Books by Charles Siebert

Released: May 1, 2011

Straightforward text explores many facets of whale knowledge, from myths and legends to modern efforts of preservation and protection. The history of whale hunting describes the astonishing array of products made from whales. Ironically, for years much of what was known about these massive mammals was learned from their hunters. In more recent times, scientific research continues to fascinate, as new discoveries are made by people interested in protecting whales. The whale's brain is remarkably similar to that of a human, for instance, and scientists now know that whales communicate, use tools and have self-awareness—all factors that help in their conservation. While hunting is banned in most regions nowadays, whales face a new threat: sonar, air guns and other disruptive man-made noises in the oceans. Siebert makes very clear why whales are valuable and are in need of safekeeping. A portion of the proceeds from the sale of the book will go to the Natural Resources Defense Council. Baker's simple line drawings show texture and detail, while the palette accurately reflects the animals in nature. Photos and archival illustrations with captions supplement the artwork. The design is whimsical without overwhelming, giving it a breezy quality. Its use as an academic resource is limited by an absence of backmatter, but it is still an engaging and worthy read and may well spur further exploration. (Nonfiction. 7-12)Read full book review >
Released: June 1, 2009

"Humans damaged Roger, but it is Siebert's very humanity—open-minded and compassionate—that offers healing. A winner."
In a refuge "built to house and heal bad dreams," New York Times Magazine contributor Siebert (A Man After His Own Heart, 2004, etc.) communes with a chimp retired from the entertainment business. Read full book review >
A MAN AFTER HIS OWN HEART by Charles Siebert
Released: April 13, 2004

"Adroit blend of personal reflection, science, and history that presents the heart as no mere pump but as the seat of the human soul."
The mystique of the human heart and its role as the brain's emotional and psychological counterbalance. Read full book review >
ANGUS by Charles Siebert
Released: May 2, 2000

"Most dog-lovers (and many others) will be moved by Angus's stories and adore being drowned in his sensibilities, which Siebert invests with many powerful lyric moments indeed."
A memoir told telepathically by a dying Jack Russell terrier named Angus who's owned by author Siebert (Wickerby: An Urban Pastoral, 1997) and his wife Bex, known herein as Huge-Head and Sweet-Voice, a questionable device when Angus the terrier knows many place names as well as the names of people he's never met. Read full book review >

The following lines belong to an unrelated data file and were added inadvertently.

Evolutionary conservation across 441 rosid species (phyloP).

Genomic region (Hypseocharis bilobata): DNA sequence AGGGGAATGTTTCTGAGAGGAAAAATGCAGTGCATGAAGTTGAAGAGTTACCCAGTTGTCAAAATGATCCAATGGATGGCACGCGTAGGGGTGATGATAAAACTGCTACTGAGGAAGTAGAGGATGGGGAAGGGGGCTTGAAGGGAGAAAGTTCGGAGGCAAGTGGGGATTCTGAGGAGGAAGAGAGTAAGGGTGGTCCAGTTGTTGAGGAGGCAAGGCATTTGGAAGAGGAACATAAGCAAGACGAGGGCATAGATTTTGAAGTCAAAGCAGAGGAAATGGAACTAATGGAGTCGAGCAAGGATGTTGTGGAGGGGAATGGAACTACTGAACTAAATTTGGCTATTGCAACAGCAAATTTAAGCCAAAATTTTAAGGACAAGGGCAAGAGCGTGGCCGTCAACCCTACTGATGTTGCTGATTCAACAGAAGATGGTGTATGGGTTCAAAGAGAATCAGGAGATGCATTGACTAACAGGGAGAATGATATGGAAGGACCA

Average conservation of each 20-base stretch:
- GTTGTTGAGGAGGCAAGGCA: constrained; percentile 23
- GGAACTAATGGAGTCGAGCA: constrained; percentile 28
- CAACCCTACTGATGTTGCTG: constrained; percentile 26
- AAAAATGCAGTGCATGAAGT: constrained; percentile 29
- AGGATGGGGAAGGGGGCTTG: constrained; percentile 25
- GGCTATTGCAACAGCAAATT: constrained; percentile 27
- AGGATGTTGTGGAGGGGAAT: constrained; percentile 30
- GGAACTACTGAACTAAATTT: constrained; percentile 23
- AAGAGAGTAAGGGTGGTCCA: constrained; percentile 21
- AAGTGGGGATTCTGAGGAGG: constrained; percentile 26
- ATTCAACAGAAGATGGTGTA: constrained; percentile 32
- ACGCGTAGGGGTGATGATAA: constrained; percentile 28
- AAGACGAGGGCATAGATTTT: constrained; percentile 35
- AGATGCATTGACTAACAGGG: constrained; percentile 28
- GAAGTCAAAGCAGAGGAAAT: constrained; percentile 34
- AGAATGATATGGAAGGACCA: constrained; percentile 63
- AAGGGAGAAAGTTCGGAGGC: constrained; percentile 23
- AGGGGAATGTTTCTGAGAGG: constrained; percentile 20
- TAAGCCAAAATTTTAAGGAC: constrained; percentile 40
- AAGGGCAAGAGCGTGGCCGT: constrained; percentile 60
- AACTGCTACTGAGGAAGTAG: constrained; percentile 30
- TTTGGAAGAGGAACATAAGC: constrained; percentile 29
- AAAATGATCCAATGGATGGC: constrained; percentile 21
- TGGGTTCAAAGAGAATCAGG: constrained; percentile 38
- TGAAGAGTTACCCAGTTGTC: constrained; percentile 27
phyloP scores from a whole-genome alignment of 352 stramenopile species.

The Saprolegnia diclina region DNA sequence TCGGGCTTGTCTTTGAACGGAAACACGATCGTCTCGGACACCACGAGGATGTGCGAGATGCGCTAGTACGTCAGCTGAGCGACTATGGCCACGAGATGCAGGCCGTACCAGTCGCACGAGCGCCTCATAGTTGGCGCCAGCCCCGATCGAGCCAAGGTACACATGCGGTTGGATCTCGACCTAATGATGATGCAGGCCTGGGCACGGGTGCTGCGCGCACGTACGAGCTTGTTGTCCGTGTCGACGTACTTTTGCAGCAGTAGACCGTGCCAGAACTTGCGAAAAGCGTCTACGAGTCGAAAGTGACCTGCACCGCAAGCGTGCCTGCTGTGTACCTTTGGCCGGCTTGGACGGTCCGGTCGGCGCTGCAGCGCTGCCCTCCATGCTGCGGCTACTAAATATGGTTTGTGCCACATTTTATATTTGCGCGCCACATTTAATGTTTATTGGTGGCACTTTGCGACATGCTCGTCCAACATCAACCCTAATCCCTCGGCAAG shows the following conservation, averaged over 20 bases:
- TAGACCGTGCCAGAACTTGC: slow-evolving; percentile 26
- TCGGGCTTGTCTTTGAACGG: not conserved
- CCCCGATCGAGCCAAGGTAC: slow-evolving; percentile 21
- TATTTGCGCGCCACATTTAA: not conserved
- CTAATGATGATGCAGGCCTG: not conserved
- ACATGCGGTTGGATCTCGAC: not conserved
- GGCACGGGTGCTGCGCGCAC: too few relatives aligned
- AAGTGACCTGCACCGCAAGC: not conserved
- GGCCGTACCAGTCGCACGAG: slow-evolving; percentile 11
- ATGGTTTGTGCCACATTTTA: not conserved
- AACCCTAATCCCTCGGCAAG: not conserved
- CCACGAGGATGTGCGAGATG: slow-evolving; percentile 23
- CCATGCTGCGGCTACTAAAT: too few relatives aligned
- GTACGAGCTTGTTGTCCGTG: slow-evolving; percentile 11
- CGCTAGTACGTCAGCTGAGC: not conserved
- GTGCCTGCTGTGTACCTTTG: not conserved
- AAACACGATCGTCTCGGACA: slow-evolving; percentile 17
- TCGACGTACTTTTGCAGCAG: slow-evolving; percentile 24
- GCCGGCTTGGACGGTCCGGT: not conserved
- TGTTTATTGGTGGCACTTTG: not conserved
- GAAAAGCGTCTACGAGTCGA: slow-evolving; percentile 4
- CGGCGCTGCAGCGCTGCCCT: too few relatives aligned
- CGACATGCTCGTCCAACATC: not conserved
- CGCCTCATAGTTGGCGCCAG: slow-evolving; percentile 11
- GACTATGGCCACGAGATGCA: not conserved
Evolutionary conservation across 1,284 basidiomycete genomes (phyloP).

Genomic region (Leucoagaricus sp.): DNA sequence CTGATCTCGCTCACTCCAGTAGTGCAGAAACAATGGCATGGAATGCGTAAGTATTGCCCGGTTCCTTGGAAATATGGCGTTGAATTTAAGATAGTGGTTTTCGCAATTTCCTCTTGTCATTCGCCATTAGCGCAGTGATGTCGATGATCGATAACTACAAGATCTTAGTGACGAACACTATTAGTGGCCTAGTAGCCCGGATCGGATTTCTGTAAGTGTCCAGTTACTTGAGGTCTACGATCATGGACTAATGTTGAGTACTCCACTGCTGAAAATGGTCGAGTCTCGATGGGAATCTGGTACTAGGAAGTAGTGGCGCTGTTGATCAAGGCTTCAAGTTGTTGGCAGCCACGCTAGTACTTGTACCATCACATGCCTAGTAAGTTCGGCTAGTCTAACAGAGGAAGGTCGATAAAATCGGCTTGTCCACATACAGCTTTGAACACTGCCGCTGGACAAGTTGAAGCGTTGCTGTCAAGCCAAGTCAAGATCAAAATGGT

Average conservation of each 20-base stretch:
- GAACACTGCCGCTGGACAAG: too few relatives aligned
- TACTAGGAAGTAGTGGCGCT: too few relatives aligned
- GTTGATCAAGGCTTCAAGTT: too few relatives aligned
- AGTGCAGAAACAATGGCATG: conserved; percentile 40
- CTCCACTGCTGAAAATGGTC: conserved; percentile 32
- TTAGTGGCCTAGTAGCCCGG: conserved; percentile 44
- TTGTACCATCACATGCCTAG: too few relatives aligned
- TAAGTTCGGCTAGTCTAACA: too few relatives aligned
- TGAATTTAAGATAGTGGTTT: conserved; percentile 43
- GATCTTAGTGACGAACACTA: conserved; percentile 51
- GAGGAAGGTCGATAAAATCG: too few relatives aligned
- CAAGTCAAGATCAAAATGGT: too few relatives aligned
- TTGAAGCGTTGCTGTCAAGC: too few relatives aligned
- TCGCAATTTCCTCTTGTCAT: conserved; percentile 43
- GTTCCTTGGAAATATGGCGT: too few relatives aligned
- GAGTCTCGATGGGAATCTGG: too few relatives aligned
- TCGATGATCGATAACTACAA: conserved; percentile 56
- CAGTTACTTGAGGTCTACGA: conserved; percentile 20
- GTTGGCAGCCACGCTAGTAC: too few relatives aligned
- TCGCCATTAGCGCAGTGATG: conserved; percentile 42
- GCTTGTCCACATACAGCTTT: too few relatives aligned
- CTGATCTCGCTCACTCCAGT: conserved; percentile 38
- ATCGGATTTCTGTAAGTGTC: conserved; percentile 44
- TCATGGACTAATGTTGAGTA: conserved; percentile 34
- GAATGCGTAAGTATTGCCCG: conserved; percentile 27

WICKERBY by Charles Siebert
Released: Feb. 1, 1998

An anti-Thoreauvian sojourn in the Canadian wilds turns eco- lyricism on its head by spurring an iconoclastic tribute to the big bad city's natural charms. Siebert, a poet and essayist whose work has appeared in the New Yorker, Esquire, and elsewhere, proves you can take the boy out of the city but you can't take the city out of the boy. Regularly lulled to sleep by gunfire and car alarms in his Brooklyn neighborhood, he spends his first night in a ramshackle wilderness cabin with lights on, ax in hand. Throughout his summer at Wickerby—the family hideaway of his ``near-wife,'' Bex, whose absence he's come north to brood upon—he remains a reluctant naturalist, not luxuriating in isolation so much as surviving it. His narrative of the season, written as a kind of extended entry in the ongoing Wickerby journal, switches back and forth between the cabin and his Crown Heights apartment, between escape and return. Both natural and man-made wonders attract Siebert's spare, descriptive prose (``the loud, waxen-winged scatter of a rooftop crow, like a broken fleck of night sky''; ``the unsprocketed flicker of subways through bridge trellises''), but it's the city that most vividly engages his intellect: He seems to have fled civilization chiefly to perceive it more clearly. Some invocations of superior urban splendor are laughable—``A city wears the changing seasons with more ardor than the country: the isolate blossoms, the thin sweetness of thawing cement''—but meditations on the senseless slaughter of polar bears at the Brooklyn Zoo, the activities of rooftop pigeon keepers, and the grand, unfulfilled vision landscape architects Olmsted and Vaux entertained for Prospect Park form a discursive but profound commentary on our conflicting impulses to connect with and subdue nature. A welcome departure from reverent naturalism, Wickerby survives its sillier moments on the strength of Siebert's fine writing and keen eye for beauty in the margins. Read full book review >